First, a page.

RP6 Chiral Chemistry: Toxicology of Environmental Contaminants and Phase Transfer|
Thursday, 17 November 2005: 8:00 AM - 6:30 PM in Exhibit Hall
RP040 (LAO-1117-844033) Enantioselective Degradation and Algal Phytotoxicity of Imidazolinone Herbicides.
Start time: 8:00 AM
Lao, Wenjian1, Gan, Jay1, 1 University of California, Riverside, CA
Imidazolinones are a class of low-use-rate herbicides. They have excellent activity against annual and perennial grasses and broad-leaved weeds when applied either pre- or post-emergence. Acetohydroxy acid synthase (AHAS) is an essential enzyme for many organisms, but not in animals. It catalyzes the first step in the biosynthesis of the branched-chain amino acids valine, isoleucine, and leucine. Imidazolinones act by inhibiting AHAS. The two enantiomers of Imidazolinone herbicides result from a chiral center contained in the imidazolinone ring that is a common feature of all members of its class. The imidazolinone enantiomers have been shown to have different herbicidal activities, with the R isomer eight-times more inhibitory to AHAS than the S isomer. Imidazolinone herbicides are currently used as a racemic mixture. Additionally, it was reported to persist in soil. Presently, little is known about the differences in the enantioselective degradation and acute phytotoxicity of imidazoline herbicides. In this study, a method for the chromatographic chiral separation of imidazolinone isomers was developed. Enantiomer resolution and separation were carried out on HPLC using derivatized cellulose stationary phase OD-R and OJ column. Various soil samples were spiked with racemic imazapyr, imazethapyr and imazaquin, and incubated under sterile and nonsterile conditions at room temperature. Degradation curves were fitted on a first-order decay model. Degradation in the tested soil samples was found to be enantioselective. Differences in algal growth inhibition between enantiomers were also observed in standard toxicity tests with Selenastrum capricornutum.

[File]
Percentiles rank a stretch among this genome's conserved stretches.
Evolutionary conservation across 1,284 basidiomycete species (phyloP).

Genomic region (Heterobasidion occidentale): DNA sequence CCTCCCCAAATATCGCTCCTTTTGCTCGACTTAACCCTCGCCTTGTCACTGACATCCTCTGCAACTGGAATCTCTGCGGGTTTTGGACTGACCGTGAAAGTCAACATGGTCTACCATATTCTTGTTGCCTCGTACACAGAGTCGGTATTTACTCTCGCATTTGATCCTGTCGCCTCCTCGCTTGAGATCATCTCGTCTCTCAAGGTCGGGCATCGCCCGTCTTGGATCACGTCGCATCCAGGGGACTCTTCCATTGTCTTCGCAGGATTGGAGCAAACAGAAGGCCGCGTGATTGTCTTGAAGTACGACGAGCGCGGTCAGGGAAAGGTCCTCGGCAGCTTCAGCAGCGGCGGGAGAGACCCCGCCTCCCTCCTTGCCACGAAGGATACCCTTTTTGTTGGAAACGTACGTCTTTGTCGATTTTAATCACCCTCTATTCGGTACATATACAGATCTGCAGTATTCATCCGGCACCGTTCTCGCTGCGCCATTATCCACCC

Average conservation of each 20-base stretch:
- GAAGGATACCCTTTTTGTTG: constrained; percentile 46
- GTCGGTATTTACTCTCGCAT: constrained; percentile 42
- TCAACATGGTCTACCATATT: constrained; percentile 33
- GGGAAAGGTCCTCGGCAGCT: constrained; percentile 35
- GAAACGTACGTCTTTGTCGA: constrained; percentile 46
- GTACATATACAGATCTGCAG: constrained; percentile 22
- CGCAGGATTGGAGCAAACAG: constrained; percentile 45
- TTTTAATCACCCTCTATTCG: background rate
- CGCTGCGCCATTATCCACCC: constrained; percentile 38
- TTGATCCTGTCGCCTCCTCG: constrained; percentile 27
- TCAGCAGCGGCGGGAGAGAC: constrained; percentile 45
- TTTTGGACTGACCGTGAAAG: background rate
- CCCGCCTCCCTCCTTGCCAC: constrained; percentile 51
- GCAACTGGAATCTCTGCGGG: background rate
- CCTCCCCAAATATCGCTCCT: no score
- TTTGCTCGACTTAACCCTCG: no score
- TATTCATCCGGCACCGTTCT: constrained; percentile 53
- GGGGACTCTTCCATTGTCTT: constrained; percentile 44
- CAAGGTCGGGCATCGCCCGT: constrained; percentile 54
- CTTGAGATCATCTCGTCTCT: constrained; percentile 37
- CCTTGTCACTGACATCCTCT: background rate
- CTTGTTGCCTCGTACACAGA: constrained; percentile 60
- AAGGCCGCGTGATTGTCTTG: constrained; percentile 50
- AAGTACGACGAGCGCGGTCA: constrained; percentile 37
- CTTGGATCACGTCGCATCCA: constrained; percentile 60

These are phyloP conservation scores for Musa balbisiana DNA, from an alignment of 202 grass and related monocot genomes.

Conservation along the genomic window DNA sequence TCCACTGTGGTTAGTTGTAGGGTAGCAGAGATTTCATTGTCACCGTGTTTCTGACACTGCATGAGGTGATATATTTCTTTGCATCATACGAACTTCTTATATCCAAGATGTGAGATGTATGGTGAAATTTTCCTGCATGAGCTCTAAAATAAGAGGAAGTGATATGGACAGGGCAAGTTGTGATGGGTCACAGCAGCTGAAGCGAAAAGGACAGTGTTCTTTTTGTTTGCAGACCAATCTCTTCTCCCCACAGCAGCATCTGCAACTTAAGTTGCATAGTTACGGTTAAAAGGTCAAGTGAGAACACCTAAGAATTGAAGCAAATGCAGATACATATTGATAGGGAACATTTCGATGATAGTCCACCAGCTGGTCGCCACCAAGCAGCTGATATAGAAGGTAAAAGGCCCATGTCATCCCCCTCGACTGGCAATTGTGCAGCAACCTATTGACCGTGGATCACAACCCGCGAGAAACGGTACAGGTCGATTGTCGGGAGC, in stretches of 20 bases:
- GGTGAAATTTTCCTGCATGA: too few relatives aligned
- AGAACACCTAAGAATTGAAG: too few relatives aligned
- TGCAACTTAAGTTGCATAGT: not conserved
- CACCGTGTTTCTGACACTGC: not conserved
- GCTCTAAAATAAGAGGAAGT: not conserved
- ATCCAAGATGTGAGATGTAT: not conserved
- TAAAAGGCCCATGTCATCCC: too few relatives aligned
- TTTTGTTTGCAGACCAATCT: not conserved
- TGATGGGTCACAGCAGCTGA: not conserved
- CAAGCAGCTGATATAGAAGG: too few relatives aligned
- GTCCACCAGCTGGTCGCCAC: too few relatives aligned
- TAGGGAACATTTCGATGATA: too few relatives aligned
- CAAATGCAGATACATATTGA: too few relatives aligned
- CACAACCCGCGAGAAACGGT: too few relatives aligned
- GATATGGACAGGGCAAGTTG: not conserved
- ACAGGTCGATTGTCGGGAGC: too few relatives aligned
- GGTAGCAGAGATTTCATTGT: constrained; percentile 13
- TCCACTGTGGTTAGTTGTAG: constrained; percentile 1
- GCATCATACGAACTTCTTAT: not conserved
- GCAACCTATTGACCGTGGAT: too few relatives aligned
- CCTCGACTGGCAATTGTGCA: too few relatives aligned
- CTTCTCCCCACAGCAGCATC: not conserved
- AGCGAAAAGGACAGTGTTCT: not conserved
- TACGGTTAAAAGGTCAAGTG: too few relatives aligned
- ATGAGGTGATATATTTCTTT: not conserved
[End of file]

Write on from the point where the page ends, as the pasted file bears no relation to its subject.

RP041 (KON-1117-830343) Assessing bioaccumulation and biotransformation of current-use pesticides in rainbow trout.
Start time: 8:00 AM
Konwick, B1, Garrison, W2, Kenneke, J2, Avants, J2, Ekman, D2, Fisk, A1, 1 University of Georgia, Athens, GA, USA2 U.S. Environmental Protection Agency, Athens, GA, USA
Quantifying exposure of aquatic species to current-use pesticides is important for assessing risks and establishing safe regulatory criteria for their use. Unfortunately, it is difficult to assess exposure and accumulation in aquatic species because current-use pesticides are usually broken down rapidly by abiotic and biotic reactions. Therefore, there is a need for toxicokinetic data, particularly biotransformation data, for current-use pesticides so that estimates of exposure, and any associated effects, can be made. This study examined bioaccumulation and biotransformation for a series of current use pesticides, including the insecticide fipronil and selected conazole fungicides. The conazole fungicides represent a large group of compounds widely used for the protection of crops and in the treatment of topical and systemic infections. Fipronil is a commercially used pesticide for rice culture protection and in turf grass management of golf courses. Fipronil and almost all conazoles possess at least one chiral center and thus exist as a pair of enantiomers with differing biological properties. In this research, rainbow trout (Oncorhynchus mykiss) were fed spiked food (uptake) containing either fipronil or a series of conazole fungicides followed by clean food (depuration) to measure their bioaccumulation parameters and biotransformation. Results from the fipronil exposure indicate rapid biotransformation of this compound in the fish based on the formation of a metabolite, a change in the enantiomeric fraction, and a high biotransformation rate which accounted for the majority (88%) of its elimination. Bioaccumulation parameters for the conazoles and fipronil will be compared to those generated for organochlorines from a previous study to examine structure activity relationships for bioaccumulation and biotransformation. This abstract has been reviewed and approved for presentation and publication by the U.S. EPA, but does not necessarily reflect U.S. EPA policy.
RP042 (BRO-1117-835254) Effects of bioaugmentation on the extent and enantioselectivity of PCB132 anaerobic dechlorination.
Start time: 8:00 AM